Trading order picks in the draft can be an interesting conundrum for many fantasy football players. This short article describes what it means to trade selections, why people do it, and when it makes sense for them to do so. Of course, this only applies to the traditional snake eraser format.
Receiving your fantasy football draft pick is an exciting and sometimes terrifying time. Typically, the league commissioner will arrange for these selections to be determined prior to draft day so that teams thoroughly prepare for their first few rounds. Even if you get your pick a few minutes before the draft begins, a question will arise; Should I try changing my selection??
For those new to fantasy football, the draft pick is your position in the writing order. The order starts at 1 and each team takes turns choosing their first player according to the order of the draft. When the last person in the order chooses his player, he chooses again. The order then flows back to the player who chose first overall. This process is repeated. This is known as the classic snake eraser format. To provide clarity, our next example is a 10-team league. Overall selection number 1 will choose 1st, 20th, 21st, and so on.
The question remains, am I happy with this selection I received or do I want to try trading? All of this will signal the wishes of your core team. How to interpret: do you have a position that you want to put more emphasis on than others, or do you want to have a more balanced team? In some leagues, RB emphasizes the scoring setup, so you may want to focus on getting a strong group of running backs. In some leagues, the QB or WR are a very focused position. Before you get to draft day, start to understand the league’s scoring setup and come up with a game plan for how you want your main team to look like.
Strong in corridors
This year it looks like the running back position is going to be highly coveted. This means that around 12 of the first 15 selections will be the best projected riders. Of that group, there are about 4 or 5 that are considered elite and players cannot be absent. If you want to insure one of those guys, you’ll need to have the 1-5 choose in the order. A second plan to gain an advantage with the runners will be to choose later in the order, such as 8-10. This will give you the ability to pick a solid (but not elite) runner in the first round and take another around the turn. This would give him a strong starting team in RB.
Strong on receiver
The first option this year could be to win an elite wide receiver in the first round and a solid running back on the order turn. This would mean he’s off to a balanced start and could make a lot of sense in some leagues. This plan could happen if you had a mid to late first-round pick, like choose 7-10. If you want to be super charged in the WR position, it is even possible to grab 2 of the elite receivers in your rounds 1 and 2. This will make your running back situation quite unstable, but you will be ready for WR.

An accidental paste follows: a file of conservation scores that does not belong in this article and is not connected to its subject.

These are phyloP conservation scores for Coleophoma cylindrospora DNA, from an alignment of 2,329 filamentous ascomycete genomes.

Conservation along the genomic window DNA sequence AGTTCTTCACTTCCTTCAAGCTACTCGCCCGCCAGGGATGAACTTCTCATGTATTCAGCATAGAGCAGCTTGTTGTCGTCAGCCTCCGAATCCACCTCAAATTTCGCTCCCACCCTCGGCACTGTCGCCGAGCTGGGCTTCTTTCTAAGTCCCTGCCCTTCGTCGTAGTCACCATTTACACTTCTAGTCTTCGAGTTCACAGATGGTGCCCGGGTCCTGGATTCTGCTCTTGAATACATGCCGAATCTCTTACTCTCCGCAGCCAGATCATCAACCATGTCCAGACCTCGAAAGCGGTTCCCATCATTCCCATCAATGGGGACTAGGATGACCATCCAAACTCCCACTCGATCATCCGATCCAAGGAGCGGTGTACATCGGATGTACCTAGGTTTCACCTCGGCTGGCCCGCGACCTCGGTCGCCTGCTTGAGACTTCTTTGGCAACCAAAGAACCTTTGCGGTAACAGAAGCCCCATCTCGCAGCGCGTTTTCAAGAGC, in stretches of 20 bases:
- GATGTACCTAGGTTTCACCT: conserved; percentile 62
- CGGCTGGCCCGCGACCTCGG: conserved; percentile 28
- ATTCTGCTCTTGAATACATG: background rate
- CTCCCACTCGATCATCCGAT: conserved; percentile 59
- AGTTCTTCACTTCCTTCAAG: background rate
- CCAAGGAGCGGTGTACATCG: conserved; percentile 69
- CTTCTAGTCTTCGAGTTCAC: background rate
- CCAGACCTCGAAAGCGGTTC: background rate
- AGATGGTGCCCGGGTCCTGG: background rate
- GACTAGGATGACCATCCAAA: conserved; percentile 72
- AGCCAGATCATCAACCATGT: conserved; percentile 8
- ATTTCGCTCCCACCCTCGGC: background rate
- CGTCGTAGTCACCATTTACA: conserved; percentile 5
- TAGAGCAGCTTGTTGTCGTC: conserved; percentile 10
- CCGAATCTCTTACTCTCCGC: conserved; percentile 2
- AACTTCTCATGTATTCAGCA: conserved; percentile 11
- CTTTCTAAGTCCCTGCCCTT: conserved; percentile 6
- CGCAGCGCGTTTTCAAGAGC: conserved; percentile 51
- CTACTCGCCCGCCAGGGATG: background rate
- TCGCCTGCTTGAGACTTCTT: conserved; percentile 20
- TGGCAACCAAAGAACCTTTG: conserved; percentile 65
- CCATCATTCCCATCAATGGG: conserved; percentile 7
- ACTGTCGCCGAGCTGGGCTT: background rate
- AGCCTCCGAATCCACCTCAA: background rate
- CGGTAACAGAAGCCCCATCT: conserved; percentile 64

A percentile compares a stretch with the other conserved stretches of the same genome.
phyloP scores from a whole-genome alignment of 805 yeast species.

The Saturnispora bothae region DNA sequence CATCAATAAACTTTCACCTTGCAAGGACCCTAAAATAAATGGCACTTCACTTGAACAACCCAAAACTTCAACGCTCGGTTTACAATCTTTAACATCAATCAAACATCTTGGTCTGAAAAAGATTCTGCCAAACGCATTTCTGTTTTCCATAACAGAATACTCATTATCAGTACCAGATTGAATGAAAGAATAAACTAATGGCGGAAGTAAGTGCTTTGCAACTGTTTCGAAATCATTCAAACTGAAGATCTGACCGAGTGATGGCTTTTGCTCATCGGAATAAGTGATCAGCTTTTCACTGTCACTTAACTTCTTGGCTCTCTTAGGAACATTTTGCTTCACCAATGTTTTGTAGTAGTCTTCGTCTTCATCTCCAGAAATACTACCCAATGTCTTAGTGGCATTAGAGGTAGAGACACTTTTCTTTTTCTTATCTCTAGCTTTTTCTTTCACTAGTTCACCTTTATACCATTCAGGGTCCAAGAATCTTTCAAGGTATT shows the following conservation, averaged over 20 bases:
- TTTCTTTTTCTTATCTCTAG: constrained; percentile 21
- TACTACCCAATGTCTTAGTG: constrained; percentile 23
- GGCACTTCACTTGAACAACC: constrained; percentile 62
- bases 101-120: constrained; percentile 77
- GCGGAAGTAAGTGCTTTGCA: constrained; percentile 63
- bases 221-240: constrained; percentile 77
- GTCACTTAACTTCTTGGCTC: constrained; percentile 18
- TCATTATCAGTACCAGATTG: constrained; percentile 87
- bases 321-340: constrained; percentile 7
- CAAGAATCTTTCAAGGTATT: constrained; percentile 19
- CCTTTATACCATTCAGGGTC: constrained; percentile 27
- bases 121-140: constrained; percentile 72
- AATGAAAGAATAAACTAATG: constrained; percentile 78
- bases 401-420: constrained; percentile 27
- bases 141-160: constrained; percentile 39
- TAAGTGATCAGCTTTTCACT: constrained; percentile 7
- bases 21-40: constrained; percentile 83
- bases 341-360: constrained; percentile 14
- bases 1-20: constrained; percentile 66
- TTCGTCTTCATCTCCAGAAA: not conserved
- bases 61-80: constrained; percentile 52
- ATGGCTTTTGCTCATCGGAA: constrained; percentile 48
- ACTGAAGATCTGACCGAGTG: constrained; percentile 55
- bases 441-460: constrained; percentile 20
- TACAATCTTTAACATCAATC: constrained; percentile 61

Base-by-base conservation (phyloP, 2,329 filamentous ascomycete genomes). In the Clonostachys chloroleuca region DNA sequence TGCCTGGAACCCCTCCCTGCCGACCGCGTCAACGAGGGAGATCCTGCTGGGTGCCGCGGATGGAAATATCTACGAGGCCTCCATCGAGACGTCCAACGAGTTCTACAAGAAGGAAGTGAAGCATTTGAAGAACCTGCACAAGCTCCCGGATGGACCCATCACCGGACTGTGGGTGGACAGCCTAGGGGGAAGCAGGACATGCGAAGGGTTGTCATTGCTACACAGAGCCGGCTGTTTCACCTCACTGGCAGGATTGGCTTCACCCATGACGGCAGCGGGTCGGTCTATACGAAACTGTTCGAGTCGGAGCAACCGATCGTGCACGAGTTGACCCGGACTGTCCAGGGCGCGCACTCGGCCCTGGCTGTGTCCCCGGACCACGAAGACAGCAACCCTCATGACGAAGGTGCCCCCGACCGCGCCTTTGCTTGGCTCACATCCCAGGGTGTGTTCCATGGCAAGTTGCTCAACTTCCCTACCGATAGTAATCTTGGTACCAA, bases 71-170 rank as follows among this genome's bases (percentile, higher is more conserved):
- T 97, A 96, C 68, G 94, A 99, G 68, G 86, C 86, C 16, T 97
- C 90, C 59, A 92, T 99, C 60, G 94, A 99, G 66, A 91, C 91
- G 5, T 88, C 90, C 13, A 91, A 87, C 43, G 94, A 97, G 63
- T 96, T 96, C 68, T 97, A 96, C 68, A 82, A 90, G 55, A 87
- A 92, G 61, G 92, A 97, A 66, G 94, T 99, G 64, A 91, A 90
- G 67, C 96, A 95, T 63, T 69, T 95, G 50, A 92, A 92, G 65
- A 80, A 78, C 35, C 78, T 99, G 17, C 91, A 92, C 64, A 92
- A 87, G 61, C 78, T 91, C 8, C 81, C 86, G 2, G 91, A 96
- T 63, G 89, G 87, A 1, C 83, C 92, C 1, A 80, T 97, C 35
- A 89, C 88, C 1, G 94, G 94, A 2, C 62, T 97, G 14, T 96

Strong in QB
This year it’s safe to say that most leagues will put less emphasis on the QB position. This is because there are a lot of capable starting quarterbacks. If you’re determined to land one of the top 3 elite quarterbacks, plan for them to be available from the beginning to the end of the second round. No matter which first-round pick you get, chances are that at least one of the best will be available in the second round.
All in all, it depends on him coming prepared with his core strategy before the draft. If you are fully determined on a certain range of selections, then definitely try switching to the selection that will give you the desired team composition. Most of the time, it is easier to trade lower than higher. Below is a quick simulation guide on the type of equipment you might have depending on your first round selection.
- Adrian Peterson (RB), Demarco Murray (RB), Percy Harvin (WR)
- Arian Foster (RB), Larry Fitzgerald (WR), David Wilson (RB)
- Jamaal Charles (RB), Darren Mcfadden (RB), Dwayne Bowe (WR)
- Ray Rice (RB), Matt Forte (RB), Percy Harvin (WR)
- LeSean McCoy (RB), Maurice Jones-Drew (RB), Reggie Wayne (WR)
- Calvin Johnson (WR), Maurice Jones-Drew (RB), Ryan Mathews (RB)
- Matt Forte (RB), LeSean McCoy (RB), Andre Johnson (WR)
- Trent Richardson (RB), Alfred Morris (RB), Dwayne Bowe (WR)
- AJ Green (WR), Julio Jones (WR), Demarco Murray (RB)